Anytime we visit our favorite Chinese restaurant, an extra order of eggrolls are a given. But, as good as they are, they don't hold a candle to the eggrolls we make at home with ground venison. You can go all out by shredding your own red and green cabbage and cutting slivers of carrots, but it is a lot easier just to head to the local grocery and pick up a bag of cole slaw mix. The mix contains all three vegetables, and it takes much less time to open a bag than it does to shred it all by hand.
If you have never rolled your own eggrolls, there are several tutorial videos on Youtube to get you started. I like to serve the rolls with a high-quality soy sauce that the Bourbon Barrel Foods Barrel Aged Micro-brewed Soy.
2 pounds ground venison
1 package fresh coleslaw blend (usually about a pound)
1 onion, diced
1 clove garlic, minced
1 tablespoon Chef of the Future Orange Ginger
2 tablespoons soy sauce
2 tablespoons Ponzu sauce
2 tablespoons sesame oil
1 tablespoon white pepper
1 teaspoon salt
1 package wonton wrappers
1 raw egg, scrambled, for sealing edges of the wonton wrappers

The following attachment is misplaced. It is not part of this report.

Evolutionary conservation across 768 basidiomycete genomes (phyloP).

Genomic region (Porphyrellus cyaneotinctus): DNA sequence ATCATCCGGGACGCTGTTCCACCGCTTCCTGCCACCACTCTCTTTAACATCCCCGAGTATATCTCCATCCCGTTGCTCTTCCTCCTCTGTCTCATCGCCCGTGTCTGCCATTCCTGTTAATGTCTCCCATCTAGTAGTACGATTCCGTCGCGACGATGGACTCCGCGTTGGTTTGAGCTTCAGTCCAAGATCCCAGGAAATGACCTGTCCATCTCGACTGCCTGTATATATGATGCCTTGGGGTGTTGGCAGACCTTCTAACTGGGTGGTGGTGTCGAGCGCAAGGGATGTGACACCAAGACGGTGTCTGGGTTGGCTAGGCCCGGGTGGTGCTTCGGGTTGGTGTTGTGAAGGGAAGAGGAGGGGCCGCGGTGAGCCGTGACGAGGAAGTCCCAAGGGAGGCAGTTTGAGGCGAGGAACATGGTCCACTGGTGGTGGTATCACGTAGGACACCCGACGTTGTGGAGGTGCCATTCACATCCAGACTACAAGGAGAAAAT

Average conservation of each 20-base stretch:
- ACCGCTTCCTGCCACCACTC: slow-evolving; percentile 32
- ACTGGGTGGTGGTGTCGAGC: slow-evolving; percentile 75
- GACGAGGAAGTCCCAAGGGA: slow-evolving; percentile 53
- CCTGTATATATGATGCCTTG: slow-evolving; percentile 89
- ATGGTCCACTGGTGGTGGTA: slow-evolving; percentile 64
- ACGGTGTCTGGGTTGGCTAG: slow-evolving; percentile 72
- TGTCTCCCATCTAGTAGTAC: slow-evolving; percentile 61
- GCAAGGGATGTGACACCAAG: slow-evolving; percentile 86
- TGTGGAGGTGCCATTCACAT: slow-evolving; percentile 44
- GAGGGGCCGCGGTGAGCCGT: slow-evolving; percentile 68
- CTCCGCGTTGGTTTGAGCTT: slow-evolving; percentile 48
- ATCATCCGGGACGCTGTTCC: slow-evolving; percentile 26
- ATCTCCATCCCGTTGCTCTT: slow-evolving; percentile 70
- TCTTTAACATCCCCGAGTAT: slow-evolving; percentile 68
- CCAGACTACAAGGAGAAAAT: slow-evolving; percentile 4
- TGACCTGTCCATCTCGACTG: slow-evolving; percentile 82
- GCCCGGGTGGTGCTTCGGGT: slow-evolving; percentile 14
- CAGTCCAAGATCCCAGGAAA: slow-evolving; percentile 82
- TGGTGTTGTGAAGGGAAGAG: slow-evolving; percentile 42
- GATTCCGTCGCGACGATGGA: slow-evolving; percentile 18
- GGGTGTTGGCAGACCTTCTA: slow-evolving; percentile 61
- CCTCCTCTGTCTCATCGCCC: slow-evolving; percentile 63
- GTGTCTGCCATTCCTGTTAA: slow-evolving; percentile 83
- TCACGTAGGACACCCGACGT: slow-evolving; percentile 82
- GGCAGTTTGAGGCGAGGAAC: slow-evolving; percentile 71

Start by browning the ground venison in a non-stick skillet. Season the venison with the Orange Ginger, salt, white pepper and one tablespoon each of soy and Ponzu sauce. Reserve the browned venison in a bowl and add the sesame oil to the pan. Sauté the diced onion over medium-high heat till soft, about five minutes, then add the minced garlic. Stir and cook another minute or two until the garlic is cooked.
Add the cole slaw mix to the onion and stir till the cabbage begins to soften but still has a bit of crunch, about five minutes. Season the mixture with the remaining soy and Ponzu sauce then return the meat to the pan and mix well. Pour the mixture into a large bowl.
Heat an inch or two of vegetable or peanut oil in a heavy pan to 350 degrees. Drop the eggrolls into the hot oil. Just fry three to four at a time to prevent overcrowding the pan. Let the eggrolls fry for two minutes, the roll them over to fry the opposite side for another one to two minutes. Once the rolls are crunchy and golden brown all over, lift them from the oil with a slotted spoon, letting excess oil drain back into the pan. Lay the finished rolls on a paper towel-lined plate or on a cooling rack over a sheet pan.